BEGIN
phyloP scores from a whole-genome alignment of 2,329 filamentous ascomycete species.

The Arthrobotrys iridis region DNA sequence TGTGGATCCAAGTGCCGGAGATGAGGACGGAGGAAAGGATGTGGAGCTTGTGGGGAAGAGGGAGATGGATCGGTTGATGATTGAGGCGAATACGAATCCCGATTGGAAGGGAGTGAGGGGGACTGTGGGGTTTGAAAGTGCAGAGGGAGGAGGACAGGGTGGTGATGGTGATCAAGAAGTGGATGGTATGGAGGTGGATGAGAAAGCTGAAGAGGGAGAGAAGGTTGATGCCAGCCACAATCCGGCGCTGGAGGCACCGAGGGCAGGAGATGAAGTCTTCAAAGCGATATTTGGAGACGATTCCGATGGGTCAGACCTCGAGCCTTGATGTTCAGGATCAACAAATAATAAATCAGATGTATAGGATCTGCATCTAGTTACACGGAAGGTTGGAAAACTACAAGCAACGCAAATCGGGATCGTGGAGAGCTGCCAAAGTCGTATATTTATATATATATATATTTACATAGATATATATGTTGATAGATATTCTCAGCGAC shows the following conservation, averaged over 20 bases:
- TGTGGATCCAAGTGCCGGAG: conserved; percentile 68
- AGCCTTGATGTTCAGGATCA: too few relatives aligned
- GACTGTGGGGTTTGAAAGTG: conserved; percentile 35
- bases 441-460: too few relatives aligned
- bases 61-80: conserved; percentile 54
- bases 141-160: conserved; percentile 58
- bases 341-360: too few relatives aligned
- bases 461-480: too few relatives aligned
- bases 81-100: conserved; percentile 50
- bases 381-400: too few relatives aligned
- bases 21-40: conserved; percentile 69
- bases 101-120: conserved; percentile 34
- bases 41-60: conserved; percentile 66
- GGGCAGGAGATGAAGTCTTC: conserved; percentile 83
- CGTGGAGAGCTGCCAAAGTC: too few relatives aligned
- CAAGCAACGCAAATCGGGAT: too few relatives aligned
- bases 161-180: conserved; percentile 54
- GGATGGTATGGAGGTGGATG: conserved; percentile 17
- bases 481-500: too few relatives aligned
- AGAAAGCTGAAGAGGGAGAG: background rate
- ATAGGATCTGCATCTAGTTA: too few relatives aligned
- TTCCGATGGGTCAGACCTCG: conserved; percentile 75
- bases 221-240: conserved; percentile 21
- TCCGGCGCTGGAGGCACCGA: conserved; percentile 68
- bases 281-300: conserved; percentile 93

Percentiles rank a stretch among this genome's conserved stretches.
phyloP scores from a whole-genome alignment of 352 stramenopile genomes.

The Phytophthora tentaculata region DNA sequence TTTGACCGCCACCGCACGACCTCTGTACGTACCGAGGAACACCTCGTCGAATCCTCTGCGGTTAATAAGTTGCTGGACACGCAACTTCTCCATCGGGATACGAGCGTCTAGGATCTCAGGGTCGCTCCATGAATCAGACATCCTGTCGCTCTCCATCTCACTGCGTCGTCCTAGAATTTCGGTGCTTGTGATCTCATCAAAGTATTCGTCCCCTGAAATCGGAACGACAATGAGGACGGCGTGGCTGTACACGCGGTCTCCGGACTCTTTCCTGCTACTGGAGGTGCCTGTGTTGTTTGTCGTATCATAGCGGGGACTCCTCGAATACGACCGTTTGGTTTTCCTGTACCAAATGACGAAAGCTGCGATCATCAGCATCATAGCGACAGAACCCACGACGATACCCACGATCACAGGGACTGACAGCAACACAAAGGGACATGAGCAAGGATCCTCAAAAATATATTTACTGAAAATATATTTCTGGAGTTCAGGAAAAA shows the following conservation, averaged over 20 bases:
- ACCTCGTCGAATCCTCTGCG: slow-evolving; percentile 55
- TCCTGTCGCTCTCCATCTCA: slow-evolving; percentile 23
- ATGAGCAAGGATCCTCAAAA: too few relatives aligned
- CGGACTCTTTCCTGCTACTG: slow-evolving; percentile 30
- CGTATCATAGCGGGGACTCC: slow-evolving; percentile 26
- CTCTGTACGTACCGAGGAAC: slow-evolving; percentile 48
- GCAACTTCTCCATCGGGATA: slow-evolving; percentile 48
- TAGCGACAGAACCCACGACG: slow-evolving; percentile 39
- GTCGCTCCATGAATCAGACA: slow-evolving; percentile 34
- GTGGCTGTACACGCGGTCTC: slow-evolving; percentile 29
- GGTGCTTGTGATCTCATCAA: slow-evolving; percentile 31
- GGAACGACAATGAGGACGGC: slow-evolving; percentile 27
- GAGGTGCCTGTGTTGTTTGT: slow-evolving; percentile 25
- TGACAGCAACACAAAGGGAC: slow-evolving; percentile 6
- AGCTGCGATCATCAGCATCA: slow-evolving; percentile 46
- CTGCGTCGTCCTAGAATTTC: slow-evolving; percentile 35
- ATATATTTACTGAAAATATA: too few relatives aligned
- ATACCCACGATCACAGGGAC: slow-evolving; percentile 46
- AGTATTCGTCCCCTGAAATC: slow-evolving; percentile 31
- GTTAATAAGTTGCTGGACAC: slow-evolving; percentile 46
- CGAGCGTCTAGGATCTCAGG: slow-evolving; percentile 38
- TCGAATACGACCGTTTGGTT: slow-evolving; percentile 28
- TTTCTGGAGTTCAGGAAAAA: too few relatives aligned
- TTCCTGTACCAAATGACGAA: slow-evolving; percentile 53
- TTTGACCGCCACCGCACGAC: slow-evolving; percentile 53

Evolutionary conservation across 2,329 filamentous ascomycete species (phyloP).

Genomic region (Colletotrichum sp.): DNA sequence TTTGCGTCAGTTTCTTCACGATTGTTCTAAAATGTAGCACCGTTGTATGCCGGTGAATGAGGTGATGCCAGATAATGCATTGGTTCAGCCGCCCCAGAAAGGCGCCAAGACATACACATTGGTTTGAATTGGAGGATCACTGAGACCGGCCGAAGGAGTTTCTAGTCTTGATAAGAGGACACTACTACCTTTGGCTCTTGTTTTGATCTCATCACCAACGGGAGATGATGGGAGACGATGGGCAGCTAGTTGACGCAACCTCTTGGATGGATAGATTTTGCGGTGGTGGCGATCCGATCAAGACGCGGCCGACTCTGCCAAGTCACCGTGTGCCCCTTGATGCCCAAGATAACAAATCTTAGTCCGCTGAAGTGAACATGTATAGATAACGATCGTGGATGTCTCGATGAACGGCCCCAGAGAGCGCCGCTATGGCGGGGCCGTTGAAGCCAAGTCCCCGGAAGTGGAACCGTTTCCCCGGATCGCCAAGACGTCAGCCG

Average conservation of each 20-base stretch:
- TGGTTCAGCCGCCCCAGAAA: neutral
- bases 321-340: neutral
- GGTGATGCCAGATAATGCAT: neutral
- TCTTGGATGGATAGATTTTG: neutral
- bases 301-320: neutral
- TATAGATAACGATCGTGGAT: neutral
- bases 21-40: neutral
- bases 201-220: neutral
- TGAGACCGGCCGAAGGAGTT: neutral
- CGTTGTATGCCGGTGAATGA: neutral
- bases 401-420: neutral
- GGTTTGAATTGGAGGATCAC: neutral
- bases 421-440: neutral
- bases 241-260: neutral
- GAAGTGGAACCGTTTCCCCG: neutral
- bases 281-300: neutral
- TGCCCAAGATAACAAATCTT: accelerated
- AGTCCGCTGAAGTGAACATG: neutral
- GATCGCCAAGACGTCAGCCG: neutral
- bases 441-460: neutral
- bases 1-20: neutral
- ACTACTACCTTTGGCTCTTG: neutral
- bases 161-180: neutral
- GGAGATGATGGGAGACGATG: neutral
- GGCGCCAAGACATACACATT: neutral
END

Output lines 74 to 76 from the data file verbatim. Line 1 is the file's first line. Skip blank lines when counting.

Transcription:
- bases 281-300: neutral
- TGCCCAAGATAACAAATCTT: accelerated
- AGTCCGCTGAAGTGAACATG: neutral